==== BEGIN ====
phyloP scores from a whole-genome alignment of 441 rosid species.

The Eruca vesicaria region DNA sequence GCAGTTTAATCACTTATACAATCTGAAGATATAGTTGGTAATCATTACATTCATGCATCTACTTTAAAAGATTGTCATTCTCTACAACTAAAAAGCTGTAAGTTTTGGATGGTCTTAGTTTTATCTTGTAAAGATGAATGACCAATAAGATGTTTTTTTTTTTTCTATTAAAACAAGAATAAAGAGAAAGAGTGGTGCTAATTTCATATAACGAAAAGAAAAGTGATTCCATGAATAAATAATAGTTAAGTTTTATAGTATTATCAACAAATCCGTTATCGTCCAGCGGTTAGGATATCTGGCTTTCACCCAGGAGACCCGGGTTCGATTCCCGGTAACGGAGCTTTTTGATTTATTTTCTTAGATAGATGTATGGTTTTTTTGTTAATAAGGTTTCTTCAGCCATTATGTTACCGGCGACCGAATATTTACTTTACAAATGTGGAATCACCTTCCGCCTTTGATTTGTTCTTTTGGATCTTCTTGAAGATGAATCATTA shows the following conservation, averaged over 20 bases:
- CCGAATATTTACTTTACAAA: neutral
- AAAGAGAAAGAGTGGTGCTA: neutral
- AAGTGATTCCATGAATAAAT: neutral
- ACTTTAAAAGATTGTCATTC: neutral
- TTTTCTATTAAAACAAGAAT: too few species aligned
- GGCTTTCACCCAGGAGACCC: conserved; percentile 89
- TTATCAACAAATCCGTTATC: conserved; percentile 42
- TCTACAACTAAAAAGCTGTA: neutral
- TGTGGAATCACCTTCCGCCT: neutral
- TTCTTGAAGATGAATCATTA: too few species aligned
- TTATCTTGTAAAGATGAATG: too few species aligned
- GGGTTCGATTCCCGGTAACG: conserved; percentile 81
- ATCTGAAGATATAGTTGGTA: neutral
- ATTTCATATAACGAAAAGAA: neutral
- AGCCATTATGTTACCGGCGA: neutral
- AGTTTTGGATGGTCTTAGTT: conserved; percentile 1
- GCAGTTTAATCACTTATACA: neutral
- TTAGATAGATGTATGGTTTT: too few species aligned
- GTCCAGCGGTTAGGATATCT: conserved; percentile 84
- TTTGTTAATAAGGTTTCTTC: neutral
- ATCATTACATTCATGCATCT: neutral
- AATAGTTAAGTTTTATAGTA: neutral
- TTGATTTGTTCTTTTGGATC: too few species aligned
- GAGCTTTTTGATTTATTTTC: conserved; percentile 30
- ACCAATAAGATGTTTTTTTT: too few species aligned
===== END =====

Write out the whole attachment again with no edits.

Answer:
phyloP scores from a whole-genome alignment of 441 rosid species.

The Eruca vesicaria region DNA sequence GCAGTTTAATCACTTATACAATCTGAAGATATAGTTGGTAATCATTACATTCATGCATCTACTTTAAAAGATTGTCATTCTCTACAACTAAAAAGCTGTAAGTTTTGGATGGTCTTAGTTTTATCTTGTAAAGATGAATGACCAATAAGATGTTTTTTTTTTTTCTATTAAAACAAGAATAAAGAGAAAGAGTGGTGCTAATTTCATATAACGAAAAGAAAAGTGATTCCATGAATAAATAATAGTTAAGTTTTATAGTATTATCAACAAATCCGTTATCGTCCAGCGGTTAGGATATCTGGCTTTCACCCAGGAGACCCGGGTTCGATTCCCGGTAACGGAGCTTTTTGATTTATTTTCTTAGATAGATGTATGGTTTTTTTGTTAATAAGGTTTCTTCAGCCATTATGTTACCGGCGACCGAATATTTACTTTACAAATGTGGAATCACCTTCCGCCTTTGATTTGTTCTTTTGGATCTTCTTGAAGATGAATCATTA shows the following conservation, averaged over 20 bases:
- CCGAATATTTACTTTACAAA: neutral
- AAAGAGAAAGAGTGGTGCTA: neutral
- AAGTGATTCCATGAATAAAT: neutral
- ACTTTAAAAGATTGTCATTC: neutral
- TTTTCTATTAAAACAAGAAT: too few species aligned
- GGCTTTCACCCAGGAGACCC: conserved; percentile 89
- TTATCAACAAATCCGTTATC: conserved; percentile 42
- TCTACAACTAAAAAGCTGTA: neutral
- TGTGGAATCACCTTCCGCCT: neutral
- TTCTTGAAGATGAATCATTA: too few species aligned
- TTATCTTGTAAAGATGAATG: too few species aligned
- GGGTTCGATTCCCGGTAACG: conserved; percentile 81
- ATCTGAAGATATAGTTGGTA: neutral
- ATTTCATATAACGAAAAGAA: neutral
- AGCCATTATGTTACCGGCGA: neutral
- AGTTTTGGATGGTCTTAGTT: conserved; percentile 1
- GCAGTTTAATCACTTATACA: neutral
- TTAGATAGATGTATGGTTTT: too few species aligned
- GTCCAGCGGTTAGGATATCT: conserved; percentile 84
- TTTGTTAATAAGGTTTCTTC: neutral
- ATCATTACATTCATGCATCT: neutral
- AATAGTTAAGTTTTATAGTA: neutral
- TTGATTTGTTCTTTTGGATC: too few species aligned
- GAGCTTTTTGATTTATTTTC: conserved; percentile 30
- ACCAATAAGATGTTTTTTTT: too few species aligned